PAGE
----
On Thursday, he said that slowing inflation to the Fed's 2% annual target — from its current 6.6%, according to the central bank's preferred measure — “will also include some pain, but ultimately the most painful thing would be if we were to fail to deal with it and inflation were to get entrenched in the economy at high levels.”
Europe's economies are suffering from high inflation, exacerbated by Russia's invasion of Ukraine and the resulting spike in natural gas and oil prices. Europe has been far more dependent on Russian energy supplies than the United States has been.
China's strict COVID lockdown policies have shut down ports, hindering exports and slowing consumer spending in cities like Shanghai, where millions of Chinese have been largely restricted to their homes for weeks.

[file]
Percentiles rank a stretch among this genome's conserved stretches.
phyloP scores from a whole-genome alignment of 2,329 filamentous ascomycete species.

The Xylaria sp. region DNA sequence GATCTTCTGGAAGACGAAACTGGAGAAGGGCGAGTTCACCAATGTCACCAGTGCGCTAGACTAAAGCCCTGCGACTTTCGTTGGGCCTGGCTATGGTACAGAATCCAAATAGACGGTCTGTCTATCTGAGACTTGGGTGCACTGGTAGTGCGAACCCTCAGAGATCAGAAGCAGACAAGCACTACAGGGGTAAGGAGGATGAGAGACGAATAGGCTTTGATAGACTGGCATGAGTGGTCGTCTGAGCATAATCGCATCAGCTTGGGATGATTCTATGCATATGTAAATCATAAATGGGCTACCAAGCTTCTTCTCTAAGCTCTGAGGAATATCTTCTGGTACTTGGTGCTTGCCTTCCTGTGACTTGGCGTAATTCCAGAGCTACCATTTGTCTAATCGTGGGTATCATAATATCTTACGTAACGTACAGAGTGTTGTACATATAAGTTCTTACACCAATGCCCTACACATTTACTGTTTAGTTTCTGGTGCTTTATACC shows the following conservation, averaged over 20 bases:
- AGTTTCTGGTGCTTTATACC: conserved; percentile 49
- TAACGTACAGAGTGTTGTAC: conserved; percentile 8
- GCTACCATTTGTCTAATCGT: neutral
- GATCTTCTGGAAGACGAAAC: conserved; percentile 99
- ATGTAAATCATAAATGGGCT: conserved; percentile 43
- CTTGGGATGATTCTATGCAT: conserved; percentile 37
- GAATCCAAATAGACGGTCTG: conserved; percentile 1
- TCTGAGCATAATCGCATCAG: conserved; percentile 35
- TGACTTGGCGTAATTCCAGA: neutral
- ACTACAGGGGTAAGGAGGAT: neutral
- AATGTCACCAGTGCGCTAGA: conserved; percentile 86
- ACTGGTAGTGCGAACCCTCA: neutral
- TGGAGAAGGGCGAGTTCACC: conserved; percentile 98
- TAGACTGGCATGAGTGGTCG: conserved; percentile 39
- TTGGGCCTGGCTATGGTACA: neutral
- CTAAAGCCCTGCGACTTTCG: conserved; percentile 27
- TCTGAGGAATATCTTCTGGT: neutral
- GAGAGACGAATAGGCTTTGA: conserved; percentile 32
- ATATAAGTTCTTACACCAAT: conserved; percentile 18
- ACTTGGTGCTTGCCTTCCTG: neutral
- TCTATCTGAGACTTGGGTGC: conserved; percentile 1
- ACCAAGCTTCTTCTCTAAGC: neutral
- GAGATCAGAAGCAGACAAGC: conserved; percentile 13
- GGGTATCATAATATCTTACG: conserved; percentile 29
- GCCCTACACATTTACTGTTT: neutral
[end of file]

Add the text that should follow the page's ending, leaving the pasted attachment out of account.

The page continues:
In his interview with NPR, Powell also seemed to suggest that the Fed would at least consider raising its benchmark rate by an extremely large three-quarters of a point if inflation failed to show signs of easing in the coming months. Last week, the stock market initially soared when Powell appeared to take a three-quarter-point rate hike off the table.
After repeating his comment from last week that half-point hikes were likely at each of the next two Fed meetings, in June and July, Powell added Thursday: “If things come in better than we expect, then we’re prepared to do less. If they come in worse than when we expect, then we’re prepared to do more.”
When asked if “do more” meant a three-quarter point hike, Powell said: “You’ve seen this committee adapt to the incoming data and the evolving outlook. And that’s what we’ll continue to do.”